Whoopi Goldberg is assuring fans that it's all good between her and her co-hosts on The View.
The 63-year-old actress appeared on Late Night With Seth Meyers on Monday and was asked about the sometimes heated discussions the women -- specifically Goldberg, Meghan McCain and Joy Behar -- have on-air due to their different political opinions. Goldberg says it's all part of the job.
"Here's the thing, I don't often have much to say," she said. "I've been there for almost 10 years. Everyone has what they need to do, and folks, when it's women they say, 'You know, they're fighting.' You know, if we were fighting, you'd actually know it."
"We're like old broads," she joked. "We're like, pow! [throws a punch] We're not like, 'Stop it, you're so mean to me.' We don't do that. We will slap you into next week. If we were truly fighting, there would be issues."
Goldberg said that nobody should be concerned about their on-air tension.
"But, you know, it is living with other people that are not you," she explained. "They think differently, they want to say different stuff and I figure, that's OK, they're trying to do their gig too because, after all, this is our day job where they're paying us for our opinions so that's what they do."
"Sometimes it gets heated," she continued. "I've had fights with husbands and lovers and all kind of stuff that have gone way further out the deck."
"I trust being on air with you and very serious topics and intense topics, and things that are hard to talk about," McCain, the sole conservative voice on the panel, told Behar. "And that only comes over time. But I wish people would give us a break too because, I just, I don't think men would be subjected to the same bullsh** you and I are subjected to."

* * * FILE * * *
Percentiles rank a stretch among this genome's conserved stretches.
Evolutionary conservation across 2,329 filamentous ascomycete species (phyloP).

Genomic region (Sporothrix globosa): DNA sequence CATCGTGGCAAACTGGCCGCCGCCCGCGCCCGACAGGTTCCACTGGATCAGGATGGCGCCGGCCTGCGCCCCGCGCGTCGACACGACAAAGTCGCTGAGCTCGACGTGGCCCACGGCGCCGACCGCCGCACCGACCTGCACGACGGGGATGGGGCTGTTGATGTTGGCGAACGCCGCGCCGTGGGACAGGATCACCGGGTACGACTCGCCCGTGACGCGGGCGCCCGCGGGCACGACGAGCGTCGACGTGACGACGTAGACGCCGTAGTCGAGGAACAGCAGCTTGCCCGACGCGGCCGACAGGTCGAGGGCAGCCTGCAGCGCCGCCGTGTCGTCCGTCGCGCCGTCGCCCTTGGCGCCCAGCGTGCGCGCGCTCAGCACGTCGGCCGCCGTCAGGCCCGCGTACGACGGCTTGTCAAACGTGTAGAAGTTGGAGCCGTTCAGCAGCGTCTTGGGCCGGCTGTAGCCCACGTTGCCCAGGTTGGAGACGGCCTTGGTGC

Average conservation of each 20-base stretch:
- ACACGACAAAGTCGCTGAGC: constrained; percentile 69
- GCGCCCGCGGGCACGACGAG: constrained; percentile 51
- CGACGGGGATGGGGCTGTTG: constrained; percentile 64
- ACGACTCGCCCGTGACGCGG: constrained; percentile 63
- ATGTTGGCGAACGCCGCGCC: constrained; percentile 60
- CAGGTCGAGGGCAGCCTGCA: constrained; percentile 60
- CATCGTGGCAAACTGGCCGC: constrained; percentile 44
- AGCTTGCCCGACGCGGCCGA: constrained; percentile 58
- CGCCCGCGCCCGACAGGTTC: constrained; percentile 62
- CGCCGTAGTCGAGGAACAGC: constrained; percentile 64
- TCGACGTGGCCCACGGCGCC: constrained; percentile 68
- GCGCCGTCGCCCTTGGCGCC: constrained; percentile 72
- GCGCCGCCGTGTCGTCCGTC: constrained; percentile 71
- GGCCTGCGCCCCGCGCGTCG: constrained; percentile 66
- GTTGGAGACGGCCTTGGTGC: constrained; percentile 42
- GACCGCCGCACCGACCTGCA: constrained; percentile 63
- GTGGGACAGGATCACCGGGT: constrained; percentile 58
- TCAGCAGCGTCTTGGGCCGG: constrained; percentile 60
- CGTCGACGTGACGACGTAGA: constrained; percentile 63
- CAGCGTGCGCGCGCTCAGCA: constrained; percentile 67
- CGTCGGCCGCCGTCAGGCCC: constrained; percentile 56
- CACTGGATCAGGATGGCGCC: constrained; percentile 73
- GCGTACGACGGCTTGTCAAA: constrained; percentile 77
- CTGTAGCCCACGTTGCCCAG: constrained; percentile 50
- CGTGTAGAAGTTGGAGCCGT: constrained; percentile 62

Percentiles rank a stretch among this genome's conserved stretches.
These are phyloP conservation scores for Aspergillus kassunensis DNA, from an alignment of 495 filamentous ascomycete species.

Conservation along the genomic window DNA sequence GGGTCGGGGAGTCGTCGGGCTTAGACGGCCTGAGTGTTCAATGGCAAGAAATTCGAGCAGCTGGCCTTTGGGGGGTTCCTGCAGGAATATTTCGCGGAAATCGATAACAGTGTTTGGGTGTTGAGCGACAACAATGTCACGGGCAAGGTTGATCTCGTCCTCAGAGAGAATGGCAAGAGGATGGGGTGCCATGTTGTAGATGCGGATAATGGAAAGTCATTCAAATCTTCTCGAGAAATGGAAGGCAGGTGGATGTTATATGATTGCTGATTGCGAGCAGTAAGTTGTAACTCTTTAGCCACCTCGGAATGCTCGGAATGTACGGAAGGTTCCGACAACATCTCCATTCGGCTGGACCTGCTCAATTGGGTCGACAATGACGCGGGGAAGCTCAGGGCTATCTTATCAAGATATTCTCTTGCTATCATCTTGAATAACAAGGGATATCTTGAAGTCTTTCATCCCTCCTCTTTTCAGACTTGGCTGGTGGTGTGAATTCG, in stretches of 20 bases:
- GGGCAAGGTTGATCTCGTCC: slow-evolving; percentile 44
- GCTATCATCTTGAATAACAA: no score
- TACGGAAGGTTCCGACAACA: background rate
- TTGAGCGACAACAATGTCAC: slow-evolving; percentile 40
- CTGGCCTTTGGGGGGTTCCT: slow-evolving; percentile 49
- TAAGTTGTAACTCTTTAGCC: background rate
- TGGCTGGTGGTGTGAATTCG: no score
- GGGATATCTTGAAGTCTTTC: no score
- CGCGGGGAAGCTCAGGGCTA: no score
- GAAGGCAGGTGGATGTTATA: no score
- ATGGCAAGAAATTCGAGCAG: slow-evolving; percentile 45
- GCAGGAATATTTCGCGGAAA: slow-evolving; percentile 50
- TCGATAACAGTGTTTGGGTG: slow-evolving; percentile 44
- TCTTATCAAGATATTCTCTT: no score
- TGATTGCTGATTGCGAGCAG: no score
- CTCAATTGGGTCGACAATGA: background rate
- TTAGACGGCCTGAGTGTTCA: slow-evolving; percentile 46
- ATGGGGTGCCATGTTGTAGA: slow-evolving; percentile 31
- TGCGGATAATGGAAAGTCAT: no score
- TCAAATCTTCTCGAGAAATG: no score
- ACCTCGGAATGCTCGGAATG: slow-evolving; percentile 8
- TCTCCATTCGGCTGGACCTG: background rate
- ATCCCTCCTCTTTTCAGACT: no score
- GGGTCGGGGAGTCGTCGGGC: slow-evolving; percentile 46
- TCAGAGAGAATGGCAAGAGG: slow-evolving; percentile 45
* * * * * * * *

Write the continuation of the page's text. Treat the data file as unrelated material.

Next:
McCain stressed that she and Behar were actually incredibly fond of one another in real-life.
"It really hurts my feelings!" McCain said of the reports that they don't get along. "It genuinely hurts my feelings because our dressing rooms are next door to each other and you and I have the same emotional reaction to things -- sometimes in different ways -- but we're both upset equally, the equal amount of the same things. And I wish people would give us a break, for real."
Behar added, "What we're saying, we really mean it! It's not an act, we don't sugarcoat it, we go right in it. And I think that's what we have in common. And I think that there's mutual respect for that."
For more of McCain and Behar's candid chat, watch the video below: